This recipe is by contributing writer Jesse Black. Thanks for sharing your tasty recipes Jesse!
There's something about a perfectly cooked pork chop that'll make you weak in the knees. Packed with flavor, receptive to a little char and complete with options (bone-in/boneless, thin cut/thick cut); there's really no way you can go wrong with a chop.
That being said, there are times when a little pomp and circumstance requires something more. And to be sure that your centerpiece isn't an overdone, pretentious piece of pork, I recommend playing it safe and spicing up dinner with these four G's; garlic, ginger, green onion and a red-hot grill. Whether you're working with boneless chops (or in my opinion the more manly bone-in variety), this recipe has you covered. Here's how:
Start by firing up the grill until you've got the grates near 500°F. This high heat will kick start the Maillard reaction and produce maximum flavor. Sear your chops over direct heat until they've reached and internal temperature of 140°F. A little under the recommended minimum internal temperature of pork, but a great indication for when the chops are ready to pull off the fire. A short rest (approx. 5-10 minutes) will allow the residual heat to take the temp to the USDA standard 145°F. Perfect!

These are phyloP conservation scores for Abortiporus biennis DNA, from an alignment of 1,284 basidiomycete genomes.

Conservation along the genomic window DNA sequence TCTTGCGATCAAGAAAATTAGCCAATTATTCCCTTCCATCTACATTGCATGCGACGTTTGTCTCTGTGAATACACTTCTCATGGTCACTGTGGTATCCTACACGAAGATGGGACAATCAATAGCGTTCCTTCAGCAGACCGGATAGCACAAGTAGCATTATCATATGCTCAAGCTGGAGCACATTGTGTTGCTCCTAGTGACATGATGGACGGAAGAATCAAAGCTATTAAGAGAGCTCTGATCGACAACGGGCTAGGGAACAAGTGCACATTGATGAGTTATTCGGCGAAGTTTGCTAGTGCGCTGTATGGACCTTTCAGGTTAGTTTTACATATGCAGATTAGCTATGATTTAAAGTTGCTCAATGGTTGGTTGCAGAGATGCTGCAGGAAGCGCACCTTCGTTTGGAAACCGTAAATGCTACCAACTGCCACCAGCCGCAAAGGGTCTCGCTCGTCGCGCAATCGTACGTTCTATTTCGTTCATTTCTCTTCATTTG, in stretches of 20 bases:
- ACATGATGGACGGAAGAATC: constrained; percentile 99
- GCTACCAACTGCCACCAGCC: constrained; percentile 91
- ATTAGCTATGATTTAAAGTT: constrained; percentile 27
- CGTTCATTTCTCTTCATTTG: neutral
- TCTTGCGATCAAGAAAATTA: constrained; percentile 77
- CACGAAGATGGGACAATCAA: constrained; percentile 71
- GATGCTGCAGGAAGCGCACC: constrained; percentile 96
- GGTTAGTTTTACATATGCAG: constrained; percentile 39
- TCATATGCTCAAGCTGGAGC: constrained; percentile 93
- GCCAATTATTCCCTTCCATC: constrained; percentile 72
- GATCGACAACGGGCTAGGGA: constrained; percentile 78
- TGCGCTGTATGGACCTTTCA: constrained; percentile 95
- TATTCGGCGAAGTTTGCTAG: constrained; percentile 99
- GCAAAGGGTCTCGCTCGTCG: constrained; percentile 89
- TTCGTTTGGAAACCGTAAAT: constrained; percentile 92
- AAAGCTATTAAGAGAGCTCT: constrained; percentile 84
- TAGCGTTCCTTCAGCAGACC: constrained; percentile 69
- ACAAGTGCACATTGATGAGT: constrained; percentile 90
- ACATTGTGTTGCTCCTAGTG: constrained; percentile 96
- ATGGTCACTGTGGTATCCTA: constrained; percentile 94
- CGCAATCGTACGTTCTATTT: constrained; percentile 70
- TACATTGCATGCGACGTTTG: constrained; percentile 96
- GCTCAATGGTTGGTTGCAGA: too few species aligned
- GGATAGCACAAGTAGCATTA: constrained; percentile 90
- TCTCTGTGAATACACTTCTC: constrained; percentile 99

While your chops are sizzling, brown your garlic in a medium-size sauce pan. Add the green onions, ginger, soy sauce and honey. (I've found that freezing the ginger root will make it easier to grate and will keep the meat of the root from turning into a mash.) Whisk the mixture together and let simmer for 5 minutes. Season to taste with pepper, however avoid adding more salt. The soy sauce will bring plenty of salt to the dish. Once the sauce has sufficiently thickened, you've got a few decisions to make. Brush the sauce on the chops as they come off the grill, or slice the chops (this is ideal when cooking boneless cuts) and finish the dish with a light drizzle.
With garlic mashed potatoes on the side and fresh grilled corn on the cob to finish the job, this twist on the classic grilled pork chop will keep your guest coming back. Remember to keep it fresh, simple and delicious.
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great shot of the chop and fire Robyn
I like how Jesse does a simple grill of it and then adds the sauce, nice touch. Especially the plating option of slice and drizzling, excellent.
I f we could only eat with our eyes too – literally. Those look amazing!
I think the above picture is express more qualities in Photography. It’s looking great and I agree with Paul that anyone can be satiated at a glance.
Amena@ paleo recipe
My first time cooking from your blog. Thanks for the recipe! Looking forward to trying some of the BBQ ones soon.
Hi Jim, glad you enjoyed!!